Photo of the Week

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The Eiffel Tower seen from a rooftop in Montparnasse on a smoggy day. © Paris Update

 

Paris Update This Week’s Events

For full details about an event, click on the title to visit the official Web site (in English when available).

Women’s March on Paris
> The day after Donald Trump’s inauguration, women will march in cities around the world. Starts at the Parvis des Droits Humains, Trocadero, at 2pm, crosses the Pont d’Iéna and ends at the Mur pour la Paix at 4:30pm.

Behind closed doors
> Book now to visit places in Paris that are normally closed during Paris Face Cachée, including a lab trying to find cures for genetic diseases, located in a glass building with a panoramic roof terrace. Various venues, Paris and suburbs, Jan. 27-29.

Book signing
> Irish author Donal Ryan signs copies of his latest book, The Thing About December. Irish Cultural Center, Paris, Jan. 19.

Late-Night Magritte
> The Magritte exhibition at the Centre Pompidou will stay open until 10pm from Jan. 19 through the last day, Jan. 23.

Drinkathon
> Paris Cocktail Week offers master classes, special restaurant menus with cocktail/food pairings and other festivities. Various venues, Paris, Jan. 21-28.

Young European photographers
> The Festival Circulation(s) features emerging photographers. Centquatre, Paris, Jan. 21-March 5.

Picasso at the airport
> The exhibition "Picasso Plein Soleil" presents works made by the master while living on the Côte d’Azur. Espace Musées, Charles-de-Gaulle Airport 2E, Jan. 21-June 15.

Cheap cinema
> During the Festival Cinéma Télérama, you can see a selection of last year’s best films for only €3.50 each with the purchase of Télérama magazine (Jan. 11 and 18 issues). Various cinemas, Jan. 18-24.

Free subtitled French films
> My French Film Festival offers frees streaming of French movies. Through Feb. 13.

Frank Capra Retrospective
> The great American director in the spotlight. Cinémathèque Française, Paris, through Feb. 27.

Sex, Lies and Corruption
> The Hollywood Décadent festival features such films as Joseph Mankiewicz’s Cleopatra with Elizabeth Taylor, Valley of the Dolls, and Vincente Minnelli’s Nina. Cinémathèque Française, Paris, through Jan. 25.

Chinese New Wave
> Nouvelles Voix du Cinéma Chinois screens films by a new generation of directors beginning around the turn of the 21st-century. Cinémathèque Française, Paris, through Feb. 20.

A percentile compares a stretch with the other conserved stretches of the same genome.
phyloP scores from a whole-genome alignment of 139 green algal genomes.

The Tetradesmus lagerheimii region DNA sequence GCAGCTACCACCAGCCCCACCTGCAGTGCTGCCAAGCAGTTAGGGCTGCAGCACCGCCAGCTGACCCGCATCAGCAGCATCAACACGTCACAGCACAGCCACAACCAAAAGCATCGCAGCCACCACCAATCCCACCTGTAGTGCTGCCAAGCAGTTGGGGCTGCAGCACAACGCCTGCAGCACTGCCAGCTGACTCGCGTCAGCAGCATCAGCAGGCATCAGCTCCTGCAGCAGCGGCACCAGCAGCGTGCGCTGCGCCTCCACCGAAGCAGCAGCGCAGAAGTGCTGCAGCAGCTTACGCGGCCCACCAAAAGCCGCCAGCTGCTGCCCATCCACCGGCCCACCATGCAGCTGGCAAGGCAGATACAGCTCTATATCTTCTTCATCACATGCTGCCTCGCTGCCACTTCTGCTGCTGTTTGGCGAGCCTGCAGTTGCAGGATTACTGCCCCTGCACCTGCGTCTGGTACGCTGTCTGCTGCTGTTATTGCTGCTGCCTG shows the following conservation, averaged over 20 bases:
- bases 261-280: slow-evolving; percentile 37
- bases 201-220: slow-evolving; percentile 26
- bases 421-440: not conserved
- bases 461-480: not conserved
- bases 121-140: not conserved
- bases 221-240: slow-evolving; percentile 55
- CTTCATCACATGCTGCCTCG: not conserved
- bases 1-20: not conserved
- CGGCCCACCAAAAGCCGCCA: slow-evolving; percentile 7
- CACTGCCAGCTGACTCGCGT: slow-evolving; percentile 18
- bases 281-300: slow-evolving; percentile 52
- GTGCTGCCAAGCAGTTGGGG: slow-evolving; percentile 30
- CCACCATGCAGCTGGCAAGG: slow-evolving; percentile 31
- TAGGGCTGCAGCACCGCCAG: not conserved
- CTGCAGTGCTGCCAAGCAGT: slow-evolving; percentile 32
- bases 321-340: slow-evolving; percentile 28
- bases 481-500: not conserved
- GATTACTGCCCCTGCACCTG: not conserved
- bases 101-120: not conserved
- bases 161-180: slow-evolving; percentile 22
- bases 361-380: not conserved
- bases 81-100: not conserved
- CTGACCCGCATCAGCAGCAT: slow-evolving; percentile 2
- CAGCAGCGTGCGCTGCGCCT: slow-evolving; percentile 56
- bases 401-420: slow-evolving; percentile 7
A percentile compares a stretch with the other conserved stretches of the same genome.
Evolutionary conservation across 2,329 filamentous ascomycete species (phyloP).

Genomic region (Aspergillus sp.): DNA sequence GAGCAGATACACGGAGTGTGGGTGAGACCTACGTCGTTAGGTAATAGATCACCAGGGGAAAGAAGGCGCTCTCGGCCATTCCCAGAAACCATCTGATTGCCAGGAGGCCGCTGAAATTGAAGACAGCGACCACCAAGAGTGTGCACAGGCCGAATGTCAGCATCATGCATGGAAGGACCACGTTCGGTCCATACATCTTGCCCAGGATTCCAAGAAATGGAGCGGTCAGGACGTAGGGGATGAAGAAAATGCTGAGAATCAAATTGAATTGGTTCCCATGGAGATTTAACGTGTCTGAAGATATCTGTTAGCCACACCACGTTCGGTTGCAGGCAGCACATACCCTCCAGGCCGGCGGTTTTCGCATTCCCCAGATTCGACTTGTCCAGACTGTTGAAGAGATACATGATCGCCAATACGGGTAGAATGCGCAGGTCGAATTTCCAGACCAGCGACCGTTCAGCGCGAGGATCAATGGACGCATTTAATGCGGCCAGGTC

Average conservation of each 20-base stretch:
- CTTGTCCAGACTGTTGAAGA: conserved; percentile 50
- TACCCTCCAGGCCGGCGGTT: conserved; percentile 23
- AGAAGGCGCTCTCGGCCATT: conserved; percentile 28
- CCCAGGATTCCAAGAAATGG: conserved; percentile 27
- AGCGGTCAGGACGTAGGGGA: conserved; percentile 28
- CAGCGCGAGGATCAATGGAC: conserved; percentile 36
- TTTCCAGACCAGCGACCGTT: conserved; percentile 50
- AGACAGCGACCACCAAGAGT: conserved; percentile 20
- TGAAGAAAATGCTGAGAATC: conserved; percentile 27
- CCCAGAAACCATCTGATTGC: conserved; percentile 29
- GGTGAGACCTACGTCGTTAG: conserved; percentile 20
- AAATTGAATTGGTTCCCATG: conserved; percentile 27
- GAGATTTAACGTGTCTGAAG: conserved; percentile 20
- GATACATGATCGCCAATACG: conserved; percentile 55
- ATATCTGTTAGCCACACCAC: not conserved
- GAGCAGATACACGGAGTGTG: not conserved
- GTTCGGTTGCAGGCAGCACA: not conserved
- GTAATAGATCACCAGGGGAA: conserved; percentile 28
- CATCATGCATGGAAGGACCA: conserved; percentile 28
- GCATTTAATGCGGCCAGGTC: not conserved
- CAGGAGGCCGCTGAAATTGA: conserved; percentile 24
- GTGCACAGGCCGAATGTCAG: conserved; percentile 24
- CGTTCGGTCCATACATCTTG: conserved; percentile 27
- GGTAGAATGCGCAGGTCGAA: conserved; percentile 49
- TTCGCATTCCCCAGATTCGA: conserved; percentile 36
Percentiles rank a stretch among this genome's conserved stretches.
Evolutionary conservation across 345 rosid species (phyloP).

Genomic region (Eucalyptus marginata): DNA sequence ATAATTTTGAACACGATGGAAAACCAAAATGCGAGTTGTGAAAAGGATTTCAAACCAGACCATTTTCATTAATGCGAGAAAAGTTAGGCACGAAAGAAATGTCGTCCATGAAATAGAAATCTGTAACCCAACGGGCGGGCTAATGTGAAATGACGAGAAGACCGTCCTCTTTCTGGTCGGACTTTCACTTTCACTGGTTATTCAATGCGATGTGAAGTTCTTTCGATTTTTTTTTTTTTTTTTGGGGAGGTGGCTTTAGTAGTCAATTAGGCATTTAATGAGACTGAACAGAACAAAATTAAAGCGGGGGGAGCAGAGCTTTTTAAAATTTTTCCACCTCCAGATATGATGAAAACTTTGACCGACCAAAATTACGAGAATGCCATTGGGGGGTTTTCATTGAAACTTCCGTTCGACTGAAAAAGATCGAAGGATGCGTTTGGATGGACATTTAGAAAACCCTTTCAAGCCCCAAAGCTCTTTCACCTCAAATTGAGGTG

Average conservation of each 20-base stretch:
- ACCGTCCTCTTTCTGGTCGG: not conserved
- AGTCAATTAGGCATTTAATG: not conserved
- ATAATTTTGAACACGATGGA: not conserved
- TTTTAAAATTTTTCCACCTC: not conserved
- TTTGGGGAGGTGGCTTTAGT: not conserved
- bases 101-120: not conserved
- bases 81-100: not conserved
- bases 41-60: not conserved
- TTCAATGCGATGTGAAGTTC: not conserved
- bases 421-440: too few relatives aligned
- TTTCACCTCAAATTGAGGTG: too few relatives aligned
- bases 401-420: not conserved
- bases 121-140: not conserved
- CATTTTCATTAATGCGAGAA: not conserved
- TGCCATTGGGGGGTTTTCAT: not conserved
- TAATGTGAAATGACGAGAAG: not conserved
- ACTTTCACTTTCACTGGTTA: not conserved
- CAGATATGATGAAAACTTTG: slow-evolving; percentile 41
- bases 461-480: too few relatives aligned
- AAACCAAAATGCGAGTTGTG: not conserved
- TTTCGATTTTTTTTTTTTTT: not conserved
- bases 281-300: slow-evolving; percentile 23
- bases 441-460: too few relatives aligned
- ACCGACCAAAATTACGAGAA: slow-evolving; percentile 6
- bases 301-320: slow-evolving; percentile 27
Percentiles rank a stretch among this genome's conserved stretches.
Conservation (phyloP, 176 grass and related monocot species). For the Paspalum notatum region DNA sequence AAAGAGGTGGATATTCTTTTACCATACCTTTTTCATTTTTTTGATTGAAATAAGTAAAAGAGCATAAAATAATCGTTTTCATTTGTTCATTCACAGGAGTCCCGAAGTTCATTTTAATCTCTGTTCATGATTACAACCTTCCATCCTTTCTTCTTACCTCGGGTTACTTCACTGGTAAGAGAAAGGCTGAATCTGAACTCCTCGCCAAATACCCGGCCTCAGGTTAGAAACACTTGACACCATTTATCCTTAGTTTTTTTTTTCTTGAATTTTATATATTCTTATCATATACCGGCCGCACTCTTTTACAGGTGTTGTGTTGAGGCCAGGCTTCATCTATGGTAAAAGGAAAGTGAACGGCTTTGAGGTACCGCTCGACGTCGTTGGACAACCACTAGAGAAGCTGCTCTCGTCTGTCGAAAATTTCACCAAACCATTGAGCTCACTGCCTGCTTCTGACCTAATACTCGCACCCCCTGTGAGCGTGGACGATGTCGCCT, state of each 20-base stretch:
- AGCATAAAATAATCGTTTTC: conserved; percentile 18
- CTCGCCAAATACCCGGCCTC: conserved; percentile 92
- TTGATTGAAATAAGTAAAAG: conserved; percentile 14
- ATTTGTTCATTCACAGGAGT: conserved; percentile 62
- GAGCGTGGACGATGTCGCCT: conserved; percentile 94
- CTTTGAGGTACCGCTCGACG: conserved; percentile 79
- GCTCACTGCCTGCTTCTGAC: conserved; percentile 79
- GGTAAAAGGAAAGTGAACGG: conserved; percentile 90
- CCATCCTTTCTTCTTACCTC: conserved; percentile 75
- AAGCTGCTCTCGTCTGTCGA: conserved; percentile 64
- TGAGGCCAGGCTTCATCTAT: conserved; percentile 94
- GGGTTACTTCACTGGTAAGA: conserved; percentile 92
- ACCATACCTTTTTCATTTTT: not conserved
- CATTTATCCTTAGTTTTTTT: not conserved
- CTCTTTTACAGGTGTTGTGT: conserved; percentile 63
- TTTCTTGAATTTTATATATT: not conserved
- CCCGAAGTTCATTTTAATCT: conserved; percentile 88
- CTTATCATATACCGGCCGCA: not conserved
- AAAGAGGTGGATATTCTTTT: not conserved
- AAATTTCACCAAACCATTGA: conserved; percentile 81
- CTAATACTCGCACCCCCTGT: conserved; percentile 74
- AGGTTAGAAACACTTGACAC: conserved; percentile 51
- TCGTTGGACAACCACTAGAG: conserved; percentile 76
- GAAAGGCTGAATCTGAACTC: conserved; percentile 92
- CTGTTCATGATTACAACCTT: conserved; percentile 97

Winter sales
> Retail sales all over France: through Feb. 21.

Ice-Skating Rinks
> Where to ice skate in Paris, including the Eiffel Tower and the Grand Palais.

English plays in French
> Two plays by Harold Pinter, Ashes to Ashes and L’Amant, directed by Mitch Hooper, are onstage at the Essaïon through Jan. 24, 2017.

 

Hot Topics - Flash News

 

Berges de Seine

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TAKE BACK THE SEINE

banks of the seine, paris, floating cinema

Sketch of a proposed floating cinema on the Left Bank of the Seine, where the mayor wants to close a stretch of the highway to traffic.

One of the biggest urban-planning disasters in Paris’s history – along with the Forum des Halles and the Tour Montparnasse – was the building of highways along both the Right and Left Banks of the Seine in the 1960s, a project that destroyed the tranquility and environment of one of the city’s greatest treasures and one of Unesco’s 100 World Heritage Sites. Finally, that crime against Paris is about to be partially rectified. Last week, Mayor Bertrand Delanoë announced a plan to take the Seine back from the noisy, polluting cars that zoom along its banks – or sit in traffic jams there.

On the Right Bank, at least five traffic lights will be installed and the sidewalks widened in some places to slow down the automobiles. A café-on-a-barge will float on the Seine near the Hôtel de Ville.

On the Left Bank, the transformation will be far more spectacular. The Seine-side road will be completely auto-free between the Pont de l’Alma and the Musée d’Orsay (a rather short 2-kilometer stretch, but better than nothing), replaced by walking and cycling lanes, gardens, greenhouses and sports facilities. Artificial island parks will float on the river near the Port des Invalides, while a nightclub on a boat will be located near the Pont Alexandre III. Best of all, a floating cinema screen will be set up near the Musée d’Orsay, with bleachers on the riverbank. How cool is that?

This is part of the mayor’s overall plan to discourage the use of autos in Paris. The beauty of the project is that it is not one of those Pharaonic schemes French politicians love; the idea is to use easy-to-install infrastructure with a relatively low cost (the estimated budget is €40 million) that can be changed or moved if necessary. The city estimates that the work could be completed in two years.

As with all such projects, it remains to be seen how much of this will actually be realized (remember when former Paris Mayor Jean Tiberi promised to ban automobile traffic on the Place de la Concorde?). It’s not enough, but it’s a start.

Click here for more information.